I was a guest at Veritas Vision 2016, and while I thought I knew just enough about data, especially back-up and retrieval, I learned a lot about information management, protection, and unlocking the hidden secrets — connections — in that data.
First, you need to get your head around metadata – because it is the key to almost everything. Wikipedia says there are two types of metadata – structured and descriptive. Think of structured like an old library card that has basic information about a book (data) that includes author, title, date, an ISBN number and perhaps a brief keyword description.
Now relate that to data and you can start to see how metadata can also include:
- Creator or author
- Means of creation
- Purpose of the data
- Time and date of creation
- Location on a computer network
- Standards used and type of data
- File size
- Number of times accessed
- Copy protection or who has copied it
- Relationships to other data
- Lifespan – when can it be considered dead or is it archival quality
- And so much more.
For images, size, resolution, colour depth, GPS location, temporal or spatial data might be included. For text, author, creation date, edit time, keywords, pages, external links, copy protection, and more. For Web pages, it may use meta tags to help search engines. For audio/telecoms, it may include times, origins, destinations, phone numbers used and received, call duration, billing information, routing information, etc.
So data — all those ones and zeros have a “personality” — is called metadata. Veritas says that this diversity has created a world where we can think of different forms of data having different "personalities" rather than just different values.
No single piece of data means very much unless it is put in context (metadata). It’s the secret sauce that allows Veritas to graduate from a back-up and restore company to an information management company that offer three pillars – data protection, availability, and insight.
As Ana Pinczuk, chief product officer at Veritas, said, “Data is growing exponentially, and you can’t solve that with hardware [more hard disks and storage]. A software-driven approach, which completely abstracts information from infrastructure, is the only path forward.”
“Organisations can achieve cost savings by moving unused data to lower cost storage tiers or the cloud without manual intervention. An automated policy engine based on metadata, such as file type or age, can move data to [lower storage cost] public clouds. Data can be brought back quickly when required, so only ‘hot’ data uses more expensive storage. Veritas Access can be installed in any commodity x86 hardware and is available in the controlled release,” said Pinczuk.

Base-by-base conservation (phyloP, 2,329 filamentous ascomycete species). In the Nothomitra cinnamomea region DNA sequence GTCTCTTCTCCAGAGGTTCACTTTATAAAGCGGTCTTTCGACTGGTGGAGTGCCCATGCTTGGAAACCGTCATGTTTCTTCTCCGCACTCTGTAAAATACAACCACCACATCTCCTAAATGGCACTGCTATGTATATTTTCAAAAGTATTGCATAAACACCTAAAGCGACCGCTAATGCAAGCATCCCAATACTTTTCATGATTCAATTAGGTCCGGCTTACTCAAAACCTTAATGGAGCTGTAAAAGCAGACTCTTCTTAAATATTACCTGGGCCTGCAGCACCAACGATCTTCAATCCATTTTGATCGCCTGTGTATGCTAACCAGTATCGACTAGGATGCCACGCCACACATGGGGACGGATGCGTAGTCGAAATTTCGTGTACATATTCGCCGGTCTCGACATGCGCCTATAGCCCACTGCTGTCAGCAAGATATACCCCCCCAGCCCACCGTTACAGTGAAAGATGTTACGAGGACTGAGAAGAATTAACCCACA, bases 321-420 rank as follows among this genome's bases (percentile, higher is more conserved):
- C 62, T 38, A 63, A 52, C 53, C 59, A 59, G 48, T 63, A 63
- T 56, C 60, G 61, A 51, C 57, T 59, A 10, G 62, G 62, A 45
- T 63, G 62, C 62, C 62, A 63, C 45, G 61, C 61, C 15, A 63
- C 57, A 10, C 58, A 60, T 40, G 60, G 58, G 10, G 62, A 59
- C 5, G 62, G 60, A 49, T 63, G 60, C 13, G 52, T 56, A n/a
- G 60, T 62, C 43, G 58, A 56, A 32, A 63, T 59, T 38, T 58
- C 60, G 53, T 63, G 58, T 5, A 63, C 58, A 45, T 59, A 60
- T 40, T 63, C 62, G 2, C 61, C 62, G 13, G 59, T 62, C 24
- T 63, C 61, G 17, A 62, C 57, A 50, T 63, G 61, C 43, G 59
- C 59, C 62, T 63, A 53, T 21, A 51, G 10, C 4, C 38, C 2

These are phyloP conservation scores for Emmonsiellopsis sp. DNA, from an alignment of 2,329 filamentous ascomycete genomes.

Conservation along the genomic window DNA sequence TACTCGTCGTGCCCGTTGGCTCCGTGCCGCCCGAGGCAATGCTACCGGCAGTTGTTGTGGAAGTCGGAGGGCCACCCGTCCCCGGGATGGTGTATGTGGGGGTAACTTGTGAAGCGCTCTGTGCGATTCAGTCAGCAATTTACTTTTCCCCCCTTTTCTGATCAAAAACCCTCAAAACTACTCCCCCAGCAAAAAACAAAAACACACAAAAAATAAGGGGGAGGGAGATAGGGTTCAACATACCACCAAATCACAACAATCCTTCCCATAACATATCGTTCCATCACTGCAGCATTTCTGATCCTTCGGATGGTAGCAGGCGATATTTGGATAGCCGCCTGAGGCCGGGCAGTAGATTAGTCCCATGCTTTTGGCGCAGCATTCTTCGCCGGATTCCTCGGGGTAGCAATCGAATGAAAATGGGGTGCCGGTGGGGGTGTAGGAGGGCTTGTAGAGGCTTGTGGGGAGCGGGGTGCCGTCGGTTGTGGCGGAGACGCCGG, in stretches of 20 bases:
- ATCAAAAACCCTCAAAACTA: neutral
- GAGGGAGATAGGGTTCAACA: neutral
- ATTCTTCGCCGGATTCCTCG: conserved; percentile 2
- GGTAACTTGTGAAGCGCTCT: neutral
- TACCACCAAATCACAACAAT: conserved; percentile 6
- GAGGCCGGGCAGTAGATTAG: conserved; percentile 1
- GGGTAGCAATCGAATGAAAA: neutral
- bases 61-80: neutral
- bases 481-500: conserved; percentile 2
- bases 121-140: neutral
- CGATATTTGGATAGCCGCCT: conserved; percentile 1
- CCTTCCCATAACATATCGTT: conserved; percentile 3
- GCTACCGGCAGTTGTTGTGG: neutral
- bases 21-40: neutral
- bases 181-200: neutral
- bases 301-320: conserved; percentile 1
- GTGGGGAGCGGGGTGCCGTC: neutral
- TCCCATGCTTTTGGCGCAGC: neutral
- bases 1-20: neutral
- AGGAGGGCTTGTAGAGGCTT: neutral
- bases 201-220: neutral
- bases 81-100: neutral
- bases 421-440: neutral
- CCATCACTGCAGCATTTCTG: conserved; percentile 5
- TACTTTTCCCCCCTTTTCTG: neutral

Pretty well everything Veritas is doing follows this “software defined” path, creating a 360° data-centric platform covering back-up/recovery, business continuity/always on, software defined storage and information governance.
Another vital tool is the Veritas Information Map that uses metadata to provide a single pane of glass approach to show where data resides and what state it is in. It is a great tool and one that can have policies and governance built in to ensure data sovereignty and other rules are complied with. Now extrapolate that further and it can see on-premise, private and public cloud as well. A very powerful tool for finding and managing all data.
Pinczuk explains, “The opportunity to leverage data is hindered by the fact that it’s stored in many places, making it difficult for organizations to manage and govern. Veritas’ data management solutions help organisations achieve data protection, business resiliency and regulatory readiness across heterogeneous environments, whether on-premises or in the cloud.”
Veritas is aligning with the open source community to help OpenStack users reap the benefits of a software-defined future. The new Veritas HyperScale for OpenStack software defined storage solution will allow organizations to confidently deploy their OLTP tier one and tier two applications on OpenStack environments and ensure storage quality of service and application resiliency.
The company announced that NetBackup 7.7 will integrate with Veritas Resiliency Platform 2.1 so IT can orchestrate complex recoveries for thousands of virtual machines with single-click automation. Resiliency Platform allows organisations to implement a unified resiliency strategy for complex, multi-platform and multi-vendor hybrid cloud environments.
In all, it was a very interesting event that completely changed my perceptions of the company I had known under Symantec’s ownership – in less than a year it has become an information management company without peer. Veritas is mainly for enterprise use but will scale down to SME.